Sometimes you need a break, a break that’s an actual break not just doing homework somewhere else. This December, after my semester ended, that is exactly what I needed. So, per my demands, Jason and I took a few days off from life and headed to Disneyland.
We bought ponchos around the time the rain tapered out.
This 1,350-pound gingerbread house took up a large space in the lobby of the Grand Californian Hotel.
Our first hour in Disneyland it rained a lot. I was under the impression that California never received precipitation anymore but, apparently, that isn’t exactly true. We got completely drenched and then waited in a long line to buy ponchos just in time for it to let up.
Cars Land has an inviting nostalgic feel.
I got a warm hug from Olaf.
I was also under the mistaken impression that Decembers at Disneyland were warm because they have been for us on every other occasion. However, this time, the shorts I packed did not get used. If it looks like I’m wearing the same thing in all of this post’s pictures, it’s because I am wearing the same thing… everything I brought with me. Yes, in the evenings I wore a t-shirt, a sweatshirt, a sweater, a hoodie, a jacket, one of Jason’s jackets, a scarf, and gloves. One afternoon I did strip down to a t-shirt for about an hour though.
Disneyland is celebrating their 60th anniversary this year. They have photo spots like this one placed around the park to commemorate.
You can’t beat the glamour of a fake open road.
So my preconceptions about weather and precipitation were off. Now, let me address your incorrect preconceptions. People often have a notion that Disneyland is no fun without kids. That is false. Jason and I have been there on many occasions as a couple and we consistently have a fabulous time. Sorry, your kids really aren’t as useful as you think.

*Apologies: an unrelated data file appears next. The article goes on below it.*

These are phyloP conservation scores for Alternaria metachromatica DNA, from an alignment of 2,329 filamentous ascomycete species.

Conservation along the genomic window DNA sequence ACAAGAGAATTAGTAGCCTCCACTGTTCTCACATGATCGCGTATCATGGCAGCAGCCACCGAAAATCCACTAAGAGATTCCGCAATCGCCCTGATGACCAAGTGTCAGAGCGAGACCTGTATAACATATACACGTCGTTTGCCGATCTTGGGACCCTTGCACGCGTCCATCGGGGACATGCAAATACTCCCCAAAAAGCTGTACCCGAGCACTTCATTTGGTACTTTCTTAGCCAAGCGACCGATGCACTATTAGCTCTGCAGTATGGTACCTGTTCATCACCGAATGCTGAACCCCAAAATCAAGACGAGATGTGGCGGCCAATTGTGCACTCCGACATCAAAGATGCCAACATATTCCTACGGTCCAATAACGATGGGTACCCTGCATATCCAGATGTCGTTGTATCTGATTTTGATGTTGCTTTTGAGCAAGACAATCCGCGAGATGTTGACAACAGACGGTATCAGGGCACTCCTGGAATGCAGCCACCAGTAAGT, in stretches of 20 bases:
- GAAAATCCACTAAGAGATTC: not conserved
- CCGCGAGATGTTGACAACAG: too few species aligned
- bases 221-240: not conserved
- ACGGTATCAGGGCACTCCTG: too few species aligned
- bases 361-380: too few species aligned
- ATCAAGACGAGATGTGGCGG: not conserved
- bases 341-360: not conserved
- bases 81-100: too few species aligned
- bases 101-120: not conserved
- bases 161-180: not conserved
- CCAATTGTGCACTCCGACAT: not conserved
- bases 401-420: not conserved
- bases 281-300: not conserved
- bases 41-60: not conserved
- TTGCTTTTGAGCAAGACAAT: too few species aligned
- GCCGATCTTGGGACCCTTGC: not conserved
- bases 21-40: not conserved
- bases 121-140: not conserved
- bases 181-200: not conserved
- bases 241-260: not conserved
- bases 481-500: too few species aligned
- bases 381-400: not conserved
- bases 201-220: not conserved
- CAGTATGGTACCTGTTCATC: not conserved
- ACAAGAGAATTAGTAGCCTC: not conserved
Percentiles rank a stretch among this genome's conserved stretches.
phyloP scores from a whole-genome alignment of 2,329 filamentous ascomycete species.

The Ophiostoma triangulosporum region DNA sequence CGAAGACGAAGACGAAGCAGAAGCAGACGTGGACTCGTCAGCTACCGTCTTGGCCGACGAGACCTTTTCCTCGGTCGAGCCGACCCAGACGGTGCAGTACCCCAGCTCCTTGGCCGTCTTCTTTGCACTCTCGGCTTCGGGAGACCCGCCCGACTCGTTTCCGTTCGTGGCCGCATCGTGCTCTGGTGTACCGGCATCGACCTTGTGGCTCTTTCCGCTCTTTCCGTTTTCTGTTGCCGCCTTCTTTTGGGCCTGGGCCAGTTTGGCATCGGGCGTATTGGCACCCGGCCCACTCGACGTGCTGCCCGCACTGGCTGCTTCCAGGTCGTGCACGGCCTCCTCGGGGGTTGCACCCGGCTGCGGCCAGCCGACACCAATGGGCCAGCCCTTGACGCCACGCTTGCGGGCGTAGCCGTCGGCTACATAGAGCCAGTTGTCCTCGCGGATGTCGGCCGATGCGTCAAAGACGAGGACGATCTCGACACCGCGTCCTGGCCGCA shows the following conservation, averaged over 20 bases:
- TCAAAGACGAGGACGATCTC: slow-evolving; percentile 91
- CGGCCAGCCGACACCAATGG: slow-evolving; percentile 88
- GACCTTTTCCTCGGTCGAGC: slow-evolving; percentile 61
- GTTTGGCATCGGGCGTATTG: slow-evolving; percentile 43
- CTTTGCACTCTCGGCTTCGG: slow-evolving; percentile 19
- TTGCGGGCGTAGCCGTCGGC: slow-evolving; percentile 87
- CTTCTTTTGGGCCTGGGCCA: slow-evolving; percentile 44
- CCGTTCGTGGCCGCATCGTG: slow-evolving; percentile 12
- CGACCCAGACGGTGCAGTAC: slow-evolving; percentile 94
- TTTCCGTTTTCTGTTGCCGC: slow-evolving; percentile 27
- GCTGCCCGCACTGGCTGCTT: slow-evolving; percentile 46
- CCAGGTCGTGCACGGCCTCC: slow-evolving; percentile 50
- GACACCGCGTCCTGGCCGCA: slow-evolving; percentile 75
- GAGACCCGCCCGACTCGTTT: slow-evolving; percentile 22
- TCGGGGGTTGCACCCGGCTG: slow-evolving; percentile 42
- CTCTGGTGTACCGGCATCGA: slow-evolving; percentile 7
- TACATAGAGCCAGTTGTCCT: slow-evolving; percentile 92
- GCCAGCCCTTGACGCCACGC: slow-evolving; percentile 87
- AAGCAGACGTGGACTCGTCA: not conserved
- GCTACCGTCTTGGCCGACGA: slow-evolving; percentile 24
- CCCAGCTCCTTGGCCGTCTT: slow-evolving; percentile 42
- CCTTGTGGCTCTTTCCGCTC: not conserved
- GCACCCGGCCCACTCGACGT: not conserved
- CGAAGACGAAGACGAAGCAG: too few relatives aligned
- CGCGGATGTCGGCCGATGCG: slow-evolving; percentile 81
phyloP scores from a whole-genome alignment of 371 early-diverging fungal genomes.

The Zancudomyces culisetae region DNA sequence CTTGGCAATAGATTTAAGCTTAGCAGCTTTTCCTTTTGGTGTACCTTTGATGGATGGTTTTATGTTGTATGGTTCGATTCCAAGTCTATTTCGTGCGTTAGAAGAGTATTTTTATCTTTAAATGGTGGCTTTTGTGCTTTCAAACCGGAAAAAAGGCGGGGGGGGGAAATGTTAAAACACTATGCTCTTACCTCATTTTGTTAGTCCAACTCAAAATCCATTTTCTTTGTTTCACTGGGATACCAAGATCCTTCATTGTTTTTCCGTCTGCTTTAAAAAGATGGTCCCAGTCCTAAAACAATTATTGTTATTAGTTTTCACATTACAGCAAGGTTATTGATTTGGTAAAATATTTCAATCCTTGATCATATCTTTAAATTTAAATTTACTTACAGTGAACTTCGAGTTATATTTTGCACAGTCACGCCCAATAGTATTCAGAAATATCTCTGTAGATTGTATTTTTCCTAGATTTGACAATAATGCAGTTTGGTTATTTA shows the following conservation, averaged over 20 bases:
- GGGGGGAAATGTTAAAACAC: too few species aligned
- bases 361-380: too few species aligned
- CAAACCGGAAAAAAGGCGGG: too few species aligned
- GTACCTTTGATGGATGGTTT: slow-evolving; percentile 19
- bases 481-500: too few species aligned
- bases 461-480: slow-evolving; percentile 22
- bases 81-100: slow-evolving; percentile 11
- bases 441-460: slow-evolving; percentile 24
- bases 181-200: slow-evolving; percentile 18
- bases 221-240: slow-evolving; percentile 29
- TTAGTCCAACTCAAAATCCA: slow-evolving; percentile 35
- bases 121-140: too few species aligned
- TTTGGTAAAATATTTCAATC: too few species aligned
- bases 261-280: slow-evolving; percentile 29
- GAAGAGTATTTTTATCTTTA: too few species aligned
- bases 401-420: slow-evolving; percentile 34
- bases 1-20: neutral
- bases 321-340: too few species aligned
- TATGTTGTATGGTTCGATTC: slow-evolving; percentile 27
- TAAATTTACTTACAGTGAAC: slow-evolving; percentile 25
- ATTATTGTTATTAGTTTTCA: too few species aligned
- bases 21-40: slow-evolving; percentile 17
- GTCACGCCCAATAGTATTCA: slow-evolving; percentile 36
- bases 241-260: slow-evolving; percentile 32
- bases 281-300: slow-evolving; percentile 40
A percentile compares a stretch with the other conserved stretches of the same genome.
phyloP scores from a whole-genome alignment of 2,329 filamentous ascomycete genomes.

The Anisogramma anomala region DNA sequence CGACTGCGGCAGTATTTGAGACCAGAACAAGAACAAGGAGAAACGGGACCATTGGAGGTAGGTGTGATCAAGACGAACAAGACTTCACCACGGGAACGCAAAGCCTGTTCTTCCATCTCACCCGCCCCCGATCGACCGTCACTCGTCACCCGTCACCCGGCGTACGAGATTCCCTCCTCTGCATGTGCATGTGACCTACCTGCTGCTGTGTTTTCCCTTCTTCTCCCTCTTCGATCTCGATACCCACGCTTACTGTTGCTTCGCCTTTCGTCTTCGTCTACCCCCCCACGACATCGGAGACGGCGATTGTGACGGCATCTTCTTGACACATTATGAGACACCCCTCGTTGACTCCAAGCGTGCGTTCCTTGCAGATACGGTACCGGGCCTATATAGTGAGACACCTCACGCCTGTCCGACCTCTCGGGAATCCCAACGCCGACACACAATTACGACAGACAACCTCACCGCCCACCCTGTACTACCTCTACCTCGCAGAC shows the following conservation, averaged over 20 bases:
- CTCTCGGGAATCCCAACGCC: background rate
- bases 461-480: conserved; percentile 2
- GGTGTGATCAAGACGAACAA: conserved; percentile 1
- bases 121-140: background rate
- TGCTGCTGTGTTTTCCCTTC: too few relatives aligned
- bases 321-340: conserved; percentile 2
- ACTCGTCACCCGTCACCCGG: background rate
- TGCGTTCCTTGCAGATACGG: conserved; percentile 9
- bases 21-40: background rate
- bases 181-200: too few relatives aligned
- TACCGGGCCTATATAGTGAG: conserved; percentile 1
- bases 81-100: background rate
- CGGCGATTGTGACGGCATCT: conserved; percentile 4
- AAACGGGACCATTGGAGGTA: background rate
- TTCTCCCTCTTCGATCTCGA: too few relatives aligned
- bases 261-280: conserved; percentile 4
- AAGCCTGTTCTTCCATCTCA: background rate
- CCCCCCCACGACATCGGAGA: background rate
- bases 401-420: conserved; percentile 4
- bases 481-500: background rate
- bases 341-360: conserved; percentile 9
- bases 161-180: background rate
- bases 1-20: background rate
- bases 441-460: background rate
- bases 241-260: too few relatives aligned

Disneyland adds a lot of holiday cheer to their parks in December.
You can always find new amusements at Disneyland, no matter how many times you’ve come. During this trip, we discovered Disney Animation, a whole interactive area in California Adventure we didn’t know existed. There, in addition to talking with Crush the turtle, we learned what Disney characters we would be. I would be EVE from WALL-E and Jason would be Syndrome from The Incredibles. (Jason a villain? No surprise there.)
Forget princesses, I wanted to meet Chewbacca.
Wookiees give soft hugs.
The Force Awakens was opening just days after our visit and Disneyland was hopping like a cantina party in anticipation. Tomorrowland had been converted to Season of the Force. Hyperspace Mountain traveled to a galaxy far, far away. Instead of sparkly princesses, you could get cozy with Darth Vader, Chewbacca, or Boba Fett at the Star Wars Launch Bay. As we are sci-fi nerds, we were totally down with all of these galactic alterations. I might have bought a little too much Star Wars merchandise… or I might not have bought enough really. Would you call a dress, a couple t-shirts, some Christmas tree ornaments, a few comic books, a wallet, a book, and a Luke doll enough?
Everyone loves Pluto.
You have to get a picture in the dog pound when you’re in Toontown. It’s required.